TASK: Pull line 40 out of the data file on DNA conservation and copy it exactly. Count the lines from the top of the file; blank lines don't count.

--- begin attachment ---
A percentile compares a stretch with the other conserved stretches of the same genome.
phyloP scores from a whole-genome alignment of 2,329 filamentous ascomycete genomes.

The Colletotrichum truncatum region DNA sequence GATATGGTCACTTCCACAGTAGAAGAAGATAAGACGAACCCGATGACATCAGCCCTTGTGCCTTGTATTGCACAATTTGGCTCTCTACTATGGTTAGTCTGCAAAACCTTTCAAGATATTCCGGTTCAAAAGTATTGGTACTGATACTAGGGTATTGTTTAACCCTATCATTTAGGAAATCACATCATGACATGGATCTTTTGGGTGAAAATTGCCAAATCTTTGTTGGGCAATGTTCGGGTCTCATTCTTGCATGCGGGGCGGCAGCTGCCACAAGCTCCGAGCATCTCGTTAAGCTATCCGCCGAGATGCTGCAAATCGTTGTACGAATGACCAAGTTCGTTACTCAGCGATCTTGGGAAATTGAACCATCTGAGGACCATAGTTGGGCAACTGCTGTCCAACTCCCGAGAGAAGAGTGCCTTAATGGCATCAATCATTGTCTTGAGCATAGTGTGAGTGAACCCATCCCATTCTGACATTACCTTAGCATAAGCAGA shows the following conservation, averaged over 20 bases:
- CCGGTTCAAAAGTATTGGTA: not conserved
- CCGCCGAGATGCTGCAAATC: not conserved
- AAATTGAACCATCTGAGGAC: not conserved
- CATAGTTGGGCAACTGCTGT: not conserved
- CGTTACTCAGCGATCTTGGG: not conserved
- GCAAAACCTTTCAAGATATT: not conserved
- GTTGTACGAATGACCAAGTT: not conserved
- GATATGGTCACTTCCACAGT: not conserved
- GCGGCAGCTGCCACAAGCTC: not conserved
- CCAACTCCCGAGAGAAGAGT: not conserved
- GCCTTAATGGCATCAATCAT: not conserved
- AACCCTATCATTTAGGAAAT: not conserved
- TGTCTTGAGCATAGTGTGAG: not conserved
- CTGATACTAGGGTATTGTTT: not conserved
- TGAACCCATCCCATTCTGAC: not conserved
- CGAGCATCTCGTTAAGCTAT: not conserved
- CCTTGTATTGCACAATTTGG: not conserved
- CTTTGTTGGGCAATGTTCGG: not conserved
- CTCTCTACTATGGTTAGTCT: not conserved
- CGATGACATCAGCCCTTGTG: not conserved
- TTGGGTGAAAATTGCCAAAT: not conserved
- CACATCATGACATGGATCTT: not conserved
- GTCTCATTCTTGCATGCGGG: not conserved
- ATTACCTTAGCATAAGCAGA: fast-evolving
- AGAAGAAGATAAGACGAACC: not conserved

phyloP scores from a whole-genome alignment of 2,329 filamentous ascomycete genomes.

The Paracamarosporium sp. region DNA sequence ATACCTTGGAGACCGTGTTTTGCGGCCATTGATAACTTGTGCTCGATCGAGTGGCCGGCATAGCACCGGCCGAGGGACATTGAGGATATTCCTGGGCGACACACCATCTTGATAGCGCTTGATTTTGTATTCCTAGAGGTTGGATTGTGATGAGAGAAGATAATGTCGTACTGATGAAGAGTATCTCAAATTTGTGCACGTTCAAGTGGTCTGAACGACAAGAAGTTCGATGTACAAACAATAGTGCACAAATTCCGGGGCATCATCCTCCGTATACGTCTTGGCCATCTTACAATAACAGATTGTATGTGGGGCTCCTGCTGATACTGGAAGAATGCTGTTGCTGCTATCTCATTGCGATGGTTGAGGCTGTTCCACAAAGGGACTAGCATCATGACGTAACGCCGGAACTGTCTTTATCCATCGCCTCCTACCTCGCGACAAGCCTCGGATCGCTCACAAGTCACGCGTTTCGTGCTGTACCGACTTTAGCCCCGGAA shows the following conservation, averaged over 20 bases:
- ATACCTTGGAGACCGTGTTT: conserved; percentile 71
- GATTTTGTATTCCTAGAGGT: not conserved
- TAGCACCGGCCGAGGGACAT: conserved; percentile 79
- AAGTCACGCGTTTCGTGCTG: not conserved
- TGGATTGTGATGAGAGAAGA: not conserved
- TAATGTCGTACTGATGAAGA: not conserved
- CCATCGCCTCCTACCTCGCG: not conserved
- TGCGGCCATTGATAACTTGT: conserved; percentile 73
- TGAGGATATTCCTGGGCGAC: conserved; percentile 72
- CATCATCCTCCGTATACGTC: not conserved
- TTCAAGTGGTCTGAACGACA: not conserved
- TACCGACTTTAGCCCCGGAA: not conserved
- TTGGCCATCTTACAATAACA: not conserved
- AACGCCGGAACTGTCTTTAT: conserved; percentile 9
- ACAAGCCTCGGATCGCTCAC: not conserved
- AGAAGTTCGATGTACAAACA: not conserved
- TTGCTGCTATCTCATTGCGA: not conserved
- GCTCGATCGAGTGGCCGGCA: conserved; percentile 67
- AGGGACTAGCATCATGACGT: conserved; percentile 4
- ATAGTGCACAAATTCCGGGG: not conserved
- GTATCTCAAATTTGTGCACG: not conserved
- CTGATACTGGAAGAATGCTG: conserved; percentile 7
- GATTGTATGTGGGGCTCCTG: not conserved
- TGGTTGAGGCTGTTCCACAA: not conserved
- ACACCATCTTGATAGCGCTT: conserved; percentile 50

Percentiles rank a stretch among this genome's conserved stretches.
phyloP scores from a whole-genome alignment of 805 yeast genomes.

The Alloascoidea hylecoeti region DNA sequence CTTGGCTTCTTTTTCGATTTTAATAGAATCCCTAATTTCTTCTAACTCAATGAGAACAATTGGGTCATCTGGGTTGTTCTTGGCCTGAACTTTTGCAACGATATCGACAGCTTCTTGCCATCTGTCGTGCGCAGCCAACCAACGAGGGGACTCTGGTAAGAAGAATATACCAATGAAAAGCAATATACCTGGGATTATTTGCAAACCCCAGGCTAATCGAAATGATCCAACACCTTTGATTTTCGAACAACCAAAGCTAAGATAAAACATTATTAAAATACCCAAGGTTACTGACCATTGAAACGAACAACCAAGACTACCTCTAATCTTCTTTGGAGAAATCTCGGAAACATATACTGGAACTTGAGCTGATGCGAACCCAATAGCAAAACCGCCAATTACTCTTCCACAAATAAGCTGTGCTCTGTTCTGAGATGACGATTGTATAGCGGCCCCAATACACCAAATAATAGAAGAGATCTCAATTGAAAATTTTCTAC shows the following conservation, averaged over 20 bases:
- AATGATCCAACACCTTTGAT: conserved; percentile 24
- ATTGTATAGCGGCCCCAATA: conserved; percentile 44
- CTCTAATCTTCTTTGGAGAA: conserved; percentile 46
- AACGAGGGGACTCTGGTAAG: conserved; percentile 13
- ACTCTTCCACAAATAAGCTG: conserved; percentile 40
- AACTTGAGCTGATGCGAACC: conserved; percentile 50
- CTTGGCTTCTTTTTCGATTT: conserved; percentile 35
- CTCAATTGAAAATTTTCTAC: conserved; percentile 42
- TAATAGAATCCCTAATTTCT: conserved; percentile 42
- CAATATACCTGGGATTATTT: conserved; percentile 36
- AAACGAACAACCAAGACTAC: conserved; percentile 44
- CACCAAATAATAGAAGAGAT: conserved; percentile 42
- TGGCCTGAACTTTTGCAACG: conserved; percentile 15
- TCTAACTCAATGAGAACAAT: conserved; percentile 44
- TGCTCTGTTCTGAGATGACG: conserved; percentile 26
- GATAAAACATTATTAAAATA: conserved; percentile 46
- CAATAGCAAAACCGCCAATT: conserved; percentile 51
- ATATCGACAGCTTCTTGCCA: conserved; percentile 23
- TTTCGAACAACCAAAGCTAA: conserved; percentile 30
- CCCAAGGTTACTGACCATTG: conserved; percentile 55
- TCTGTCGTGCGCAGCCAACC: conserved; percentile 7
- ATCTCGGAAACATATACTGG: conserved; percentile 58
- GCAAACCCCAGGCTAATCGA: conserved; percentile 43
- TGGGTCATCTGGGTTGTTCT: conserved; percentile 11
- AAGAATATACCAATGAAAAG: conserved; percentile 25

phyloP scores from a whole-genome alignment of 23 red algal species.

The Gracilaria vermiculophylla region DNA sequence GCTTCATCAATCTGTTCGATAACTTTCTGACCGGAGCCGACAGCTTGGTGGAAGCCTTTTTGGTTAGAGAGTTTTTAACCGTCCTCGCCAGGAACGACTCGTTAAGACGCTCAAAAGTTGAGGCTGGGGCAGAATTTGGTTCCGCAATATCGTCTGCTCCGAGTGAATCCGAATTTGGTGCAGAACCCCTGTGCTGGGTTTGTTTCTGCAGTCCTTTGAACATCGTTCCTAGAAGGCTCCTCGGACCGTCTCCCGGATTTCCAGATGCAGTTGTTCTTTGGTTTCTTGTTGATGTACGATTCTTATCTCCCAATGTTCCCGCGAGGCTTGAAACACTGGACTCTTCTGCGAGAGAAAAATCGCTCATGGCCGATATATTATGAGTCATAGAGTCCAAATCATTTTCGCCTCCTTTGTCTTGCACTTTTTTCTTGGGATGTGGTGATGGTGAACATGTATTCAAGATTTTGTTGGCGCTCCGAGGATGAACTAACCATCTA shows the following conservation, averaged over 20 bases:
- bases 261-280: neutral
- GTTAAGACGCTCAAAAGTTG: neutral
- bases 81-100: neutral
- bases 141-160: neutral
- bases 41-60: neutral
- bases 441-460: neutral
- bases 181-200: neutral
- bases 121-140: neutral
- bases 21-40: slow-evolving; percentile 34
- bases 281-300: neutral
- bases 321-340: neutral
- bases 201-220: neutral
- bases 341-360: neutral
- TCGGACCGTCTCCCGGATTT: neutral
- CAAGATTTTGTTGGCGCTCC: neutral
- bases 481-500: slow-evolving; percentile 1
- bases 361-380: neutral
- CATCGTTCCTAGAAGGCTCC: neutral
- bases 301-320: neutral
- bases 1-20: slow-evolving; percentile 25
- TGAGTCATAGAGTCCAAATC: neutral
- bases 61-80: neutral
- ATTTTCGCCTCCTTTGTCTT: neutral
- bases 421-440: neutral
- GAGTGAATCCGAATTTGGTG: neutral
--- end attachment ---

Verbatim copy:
- CATCATCCTCCGTATACGTC: not conserved